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post #1 of 19 (permalink) Old 12-22-2014, 04:20 AM Thread Starter
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Exclamation EXPERTS ONLY: New planted tank - Every question you can imagine

Hey everyone,

This thread is huge, so please answer as much or as little as you like.

I have been lurking here for a while and I'm planning on setting up my first planted tank. I have a lot of experience with fresh water tanks, and have even bred a few of my fish successfully. I am sick of working with "Petco" tanks that have fake gravel and plants. It's time to step things up a notch! Due to many open-ended answers in my search, I have made this large thread that asks all of my questions. I have a Mr. Aqua 12 gallon long. I am going to start simple with my first planted tank: One carpeting plant and some rocks, that's it. Definitely considering HC Cuba, despite a lot of people saying they have had bad luck growing it.

Now for the questions:

Lighting:

I am going to use T5 HO bulbs, 2x 24W. I have 10000k bulbs and 6500k bulbs. I might do a combo of both. I am going to suspend my light fixture about 8 inches above the water's surface. Please tell me if it is too much /too little light.

Filtration:

I have a Fluval 105 canister that I am going to use. I already have the clear tubes and glass pipes. Never ran this filter - I am debating whether or not to use activated carbon or stuff the canister with some media.

Honestly, planted tanks look so clean and perfect it doesn't seem like they need a filter at all! Filters seem to be mostly for surface agitation in a planted aquascape.

Substrate / Fertilizers:

I am going to do an emersed growth of my HC, and I will not fill the tank until there is a very prominent carpet. I am going to use 30-40lb of Eco Complete: I thought about ADA Aquasoil Amazonia...but $90 USD for a 20lb bag of dirt is ridiculous! Paying for that ADA stamp, it seems.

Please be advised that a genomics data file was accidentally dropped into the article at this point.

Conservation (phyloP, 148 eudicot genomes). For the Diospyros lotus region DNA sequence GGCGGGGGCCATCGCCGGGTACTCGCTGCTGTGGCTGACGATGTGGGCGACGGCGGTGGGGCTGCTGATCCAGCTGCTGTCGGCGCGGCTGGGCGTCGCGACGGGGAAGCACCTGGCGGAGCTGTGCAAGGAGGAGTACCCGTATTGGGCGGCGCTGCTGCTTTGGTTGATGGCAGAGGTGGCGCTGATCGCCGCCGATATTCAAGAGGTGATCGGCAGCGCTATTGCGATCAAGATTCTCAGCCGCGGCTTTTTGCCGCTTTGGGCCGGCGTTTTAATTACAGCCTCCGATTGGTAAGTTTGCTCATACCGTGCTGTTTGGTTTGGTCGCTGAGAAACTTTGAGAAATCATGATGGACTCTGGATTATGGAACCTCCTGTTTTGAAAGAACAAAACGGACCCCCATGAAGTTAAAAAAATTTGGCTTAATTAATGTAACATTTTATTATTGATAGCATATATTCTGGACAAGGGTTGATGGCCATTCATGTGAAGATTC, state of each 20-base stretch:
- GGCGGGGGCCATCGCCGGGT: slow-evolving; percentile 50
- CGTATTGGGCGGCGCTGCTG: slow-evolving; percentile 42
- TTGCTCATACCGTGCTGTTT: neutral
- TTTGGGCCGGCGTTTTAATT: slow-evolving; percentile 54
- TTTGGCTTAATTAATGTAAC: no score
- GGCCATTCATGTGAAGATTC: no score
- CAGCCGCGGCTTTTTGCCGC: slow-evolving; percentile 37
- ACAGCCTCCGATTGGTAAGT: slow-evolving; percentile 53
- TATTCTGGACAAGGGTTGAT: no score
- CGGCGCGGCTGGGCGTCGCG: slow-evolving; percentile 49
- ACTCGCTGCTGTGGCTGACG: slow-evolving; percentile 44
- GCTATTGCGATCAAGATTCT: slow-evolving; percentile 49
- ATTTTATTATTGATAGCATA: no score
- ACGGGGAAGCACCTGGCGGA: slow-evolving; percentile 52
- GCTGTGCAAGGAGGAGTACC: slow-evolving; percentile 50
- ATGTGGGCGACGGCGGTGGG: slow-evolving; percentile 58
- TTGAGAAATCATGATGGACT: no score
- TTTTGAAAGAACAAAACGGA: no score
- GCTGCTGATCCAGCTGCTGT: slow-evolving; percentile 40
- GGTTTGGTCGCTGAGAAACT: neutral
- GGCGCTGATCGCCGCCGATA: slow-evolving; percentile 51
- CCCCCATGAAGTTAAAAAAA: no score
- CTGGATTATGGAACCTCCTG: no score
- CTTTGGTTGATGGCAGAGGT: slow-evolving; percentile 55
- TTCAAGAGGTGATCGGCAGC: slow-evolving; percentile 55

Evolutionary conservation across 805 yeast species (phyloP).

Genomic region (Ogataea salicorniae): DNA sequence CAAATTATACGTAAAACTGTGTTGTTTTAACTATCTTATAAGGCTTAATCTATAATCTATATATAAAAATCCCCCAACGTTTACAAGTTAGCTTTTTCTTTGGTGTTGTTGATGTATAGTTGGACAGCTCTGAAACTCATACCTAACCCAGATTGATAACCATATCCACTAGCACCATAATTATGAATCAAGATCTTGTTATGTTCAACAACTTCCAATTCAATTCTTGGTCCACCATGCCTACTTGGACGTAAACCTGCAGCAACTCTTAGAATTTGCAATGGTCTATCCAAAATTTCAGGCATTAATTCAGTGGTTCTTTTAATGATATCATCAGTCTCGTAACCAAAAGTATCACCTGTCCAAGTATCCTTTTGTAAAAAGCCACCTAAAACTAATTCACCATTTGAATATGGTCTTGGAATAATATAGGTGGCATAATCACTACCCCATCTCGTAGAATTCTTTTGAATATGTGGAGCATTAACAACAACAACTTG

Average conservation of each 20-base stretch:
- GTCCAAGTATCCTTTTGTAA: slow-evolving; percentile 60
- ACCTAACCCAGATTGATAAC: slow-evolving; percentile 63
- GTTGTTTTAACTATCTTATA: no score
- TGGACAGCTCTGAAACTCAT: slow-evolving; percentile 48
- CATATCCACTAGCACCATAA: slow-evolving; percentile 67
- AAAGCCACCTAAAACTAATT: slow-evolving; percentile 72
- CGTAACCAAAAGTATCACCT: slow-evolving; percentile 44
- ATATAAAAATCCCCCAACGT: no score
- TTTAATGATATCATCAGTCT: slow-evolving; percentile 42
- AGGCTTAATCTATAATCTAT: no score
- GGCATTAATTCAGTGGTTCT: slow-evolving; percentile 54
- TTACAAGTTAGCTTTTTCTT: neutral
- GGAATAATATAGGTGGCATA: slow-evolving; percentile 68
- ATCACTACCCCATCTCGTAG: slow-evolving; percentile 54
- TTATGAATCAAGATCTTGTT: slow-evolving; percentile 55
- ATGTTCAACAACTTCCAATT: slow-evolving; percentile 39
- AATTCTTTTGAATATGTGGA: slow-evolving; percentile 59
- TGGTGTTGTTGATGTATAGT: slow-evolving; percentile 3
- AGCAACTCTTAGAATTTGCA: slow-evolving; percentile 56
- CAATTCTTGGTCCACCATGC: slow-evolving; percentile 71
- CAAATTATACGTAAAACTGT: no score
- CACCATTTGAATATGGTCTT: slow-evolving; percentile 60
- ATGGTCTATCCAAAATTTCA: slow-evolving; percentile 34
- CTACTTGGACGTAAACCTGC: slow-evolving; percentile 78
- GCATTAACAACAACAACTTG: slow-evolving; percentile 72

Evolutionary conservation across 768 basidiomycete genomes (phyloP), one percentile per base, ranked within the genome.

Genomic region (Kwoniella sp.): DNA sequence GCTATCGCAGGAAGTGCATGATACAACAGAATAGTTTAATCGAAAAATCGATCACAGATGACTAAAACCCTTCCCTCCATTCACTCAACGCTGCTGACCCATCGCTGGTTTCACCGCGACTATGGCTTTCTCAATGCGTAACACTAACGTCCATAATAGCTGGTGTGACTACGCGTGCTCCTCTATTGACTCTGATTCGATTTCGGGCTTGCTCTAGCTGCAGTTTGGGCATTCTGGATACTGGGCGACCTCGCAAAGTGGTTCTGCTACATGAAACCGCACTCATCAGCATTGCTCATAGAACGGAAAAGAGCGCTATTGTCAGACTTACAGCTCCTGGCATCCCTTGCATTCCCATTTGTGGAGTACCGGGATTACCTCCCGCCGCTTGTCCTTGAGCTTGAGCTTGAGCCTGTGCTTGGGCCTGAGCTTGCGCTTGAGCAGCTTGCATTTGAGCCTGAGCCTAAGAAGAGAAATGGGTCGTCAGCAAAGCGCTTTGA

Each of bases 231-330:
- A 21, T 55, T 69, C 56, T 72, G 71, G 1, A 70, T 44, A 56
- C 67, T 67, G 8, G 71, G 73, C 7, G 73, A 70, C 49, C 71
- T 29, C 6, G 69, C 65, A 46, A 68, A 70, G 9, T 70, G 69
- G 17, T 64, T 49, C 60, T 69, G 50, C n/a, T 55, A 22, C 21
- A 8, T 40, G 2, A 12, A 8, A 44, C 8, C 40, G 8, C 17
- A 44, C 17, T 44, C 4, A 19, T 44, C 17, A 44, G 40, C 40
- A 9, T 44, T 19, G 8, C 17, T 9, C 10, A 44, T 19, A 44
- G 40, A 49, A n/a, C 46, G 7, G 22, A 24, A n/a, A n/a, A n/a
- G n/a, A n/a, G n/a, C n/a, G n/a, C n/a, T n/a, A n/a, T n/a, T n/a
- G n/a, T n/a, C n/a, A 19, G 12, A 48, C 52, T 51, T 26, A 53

While I have my HC growing emersed, do I dose the soil with ferts? Also, please tell me how "wet" the soil should be. I was planning on filling it just until the soil is completely saturated, maybe with some small puddles.

CO2:

I have read that the pressurized tank method is expensive and needs to be replaced constantly. I am going with the DIY method and would like some advice on recipes / longevity of the CO2 production, etc. I will attach my tubing to a glass diffuser.

Test Kits:

Please tell me EVERY test kit I will need. I want to have them all ready while the tank is still doing its emersed growth.

Water Changes:

I am planning on doing them once a week when the tank is filled, dosing my ferts and Seachem Prime each time. I am going to WC whether there is livestock in the tank or not.

Livestock:

I am going to put some small exotic tetras into the tank (X-ray Pristellas or Blue King Tetras), and maybe a couple of those pygmy corys (forgot the name) as bottom feeders. This is the absolute least concern of mine, but I thought I'd throw it in here.

Miscellaneous:

Heater? Every picture of a planted tank I see does not have a heater in it. Maybe the person takes it out for the photo? Clever angle / hiding? I don't know. I think it's suicide to not have a heater in the tank and I will have one 24/7, despite the fact that it is ugly.

Powerhead? I wasn't going to put one in the tank; I read that it disturbs the CO2 by exchanging it out of the aquarium. Also, they are unsightly (I am trying to go for all clear glass equipment)

Snails in shipment: This is a big one. I have had trouble with pest snails in my FW tanks and I am worried that I will get snails in my HC shipment. Please tell me any precautions I can take to prevent them.

RO/DI water? I read that it is unnecessary, and that all you need is treated tap water. Seachem Prime.

Hardscape: Please list acceptable rocks / wood that can be used. Those Seiryu Iwagumi rocks are beautiful, but expensive. They're rocks!
--------------------------------------------------------------------------------------

That's about it. I want to have all of my grounds covered before I even begin this tank.

Thanks in advance!
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post #2 of 19 (permalink) Old 12-22-2014, 04:37 AM
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Lighting-all depends on your CO2 and plants

Filter-Don't use activated carbon in a planted tank except if you're trying to remove tanins from wood. It will absorb all the nutrients the plants need.

Substrate-Eco-complete is fine but ADA Aquasoil is better...its not just a stamp

CO2-you are sorely mistaken...on my 125g I replace the 20lb tanks every couple months for $20....cheap and easy.

Test Kits-None